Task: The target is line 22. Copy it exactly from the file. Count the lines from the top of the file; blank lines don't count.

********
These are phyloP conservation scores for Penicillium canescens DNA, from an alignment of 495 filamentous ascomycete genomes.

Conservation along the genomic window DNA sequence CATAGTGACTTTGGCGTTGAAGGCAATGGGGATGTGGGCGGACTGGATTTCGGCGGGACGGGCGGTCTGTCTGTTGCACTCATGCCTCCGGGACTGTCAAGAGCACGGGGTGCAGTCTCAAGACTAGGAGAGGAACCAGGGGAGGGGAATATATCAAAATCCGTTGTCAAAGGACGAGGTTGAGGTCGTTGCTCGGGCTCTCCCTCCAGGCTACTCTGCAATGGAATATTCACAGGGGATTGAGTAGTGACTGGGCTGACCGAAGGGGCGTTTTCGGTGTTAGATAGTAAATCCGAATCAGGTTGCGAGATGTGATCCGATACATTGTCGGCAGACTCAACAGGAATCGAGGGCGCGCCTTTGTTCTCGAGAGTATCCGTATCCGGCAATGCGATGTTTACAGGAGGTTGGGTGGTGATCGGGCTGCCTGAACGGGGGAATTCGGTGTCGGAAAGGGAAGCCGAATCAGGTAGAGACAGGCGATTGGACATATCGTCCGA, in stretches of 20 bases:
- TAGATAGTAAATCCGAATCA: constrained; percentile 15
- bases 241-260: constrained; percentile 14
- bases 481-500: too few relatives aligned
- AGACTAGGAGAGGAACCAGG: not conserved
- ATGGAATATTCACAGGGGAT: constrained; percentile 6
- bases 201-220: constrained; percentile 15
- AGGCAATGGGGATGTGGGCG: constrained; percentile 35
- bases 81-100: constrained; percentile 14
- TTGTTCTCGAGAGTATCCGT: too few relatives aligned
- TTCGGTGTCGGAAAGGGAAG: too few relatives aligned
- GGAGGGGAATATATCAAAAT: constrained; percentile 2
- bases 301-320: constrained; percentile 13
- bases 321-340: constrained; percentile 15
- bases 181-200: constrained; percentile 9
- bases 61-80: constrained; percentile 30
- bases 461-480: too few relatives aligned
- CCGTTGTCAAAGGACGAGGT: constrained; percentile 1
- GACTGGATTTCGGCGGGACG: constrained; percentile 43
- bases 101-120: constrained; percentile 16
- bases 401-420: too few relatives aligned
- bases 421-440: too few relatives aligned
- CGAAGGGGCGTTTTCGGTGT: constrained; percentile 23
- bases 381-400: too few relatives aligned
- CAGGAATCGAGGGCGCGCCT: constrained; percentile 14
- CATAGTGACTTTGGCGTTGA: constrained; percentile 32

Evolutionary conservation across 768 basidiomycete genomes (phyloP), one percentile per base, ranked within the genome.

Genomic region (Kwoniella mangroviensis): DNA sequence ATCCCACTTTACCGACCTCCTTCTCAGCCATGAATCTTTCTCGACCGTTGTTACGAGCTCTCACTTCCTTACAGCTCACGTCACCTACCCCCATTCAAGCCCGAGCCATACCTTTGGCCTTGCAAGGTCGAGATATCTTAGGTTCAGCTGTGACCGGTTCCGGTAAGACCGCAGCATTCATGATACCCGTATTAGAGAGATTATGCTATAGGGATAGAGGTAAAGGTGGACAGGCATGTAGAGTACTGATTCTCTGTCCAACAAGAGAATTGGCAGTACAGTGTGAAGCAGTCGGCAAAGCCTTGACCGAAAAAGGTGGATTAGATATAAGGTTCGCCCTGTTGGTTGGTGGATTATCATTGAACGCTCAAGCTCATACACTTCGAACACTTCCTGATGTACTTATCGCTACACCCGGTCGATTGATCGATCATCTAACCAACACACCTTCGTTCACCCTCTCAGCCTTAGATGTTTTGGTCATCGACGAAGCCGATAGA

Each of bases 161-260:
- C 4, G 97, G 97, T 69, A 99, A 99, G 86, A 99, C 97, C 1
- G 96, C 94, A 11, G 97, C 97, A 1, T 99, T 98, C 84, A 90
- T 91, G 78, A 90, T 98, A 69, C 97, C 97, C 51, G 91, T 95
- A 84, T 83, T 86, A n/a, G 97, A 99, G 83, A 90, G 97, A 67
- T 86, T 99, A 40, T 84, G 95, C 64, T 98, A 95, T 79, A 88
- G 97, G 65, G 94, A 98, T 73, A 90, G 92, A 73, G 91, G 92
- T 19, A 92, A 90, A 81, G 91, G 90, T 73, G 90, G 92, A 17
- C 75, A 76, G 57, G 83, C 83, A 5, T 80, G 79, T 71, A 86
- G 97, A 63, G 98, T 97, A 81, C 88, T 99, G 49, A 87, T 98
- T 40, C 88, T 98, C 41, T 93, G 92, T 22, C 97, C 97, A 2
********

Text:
- bases 401-420: too few relatives aligned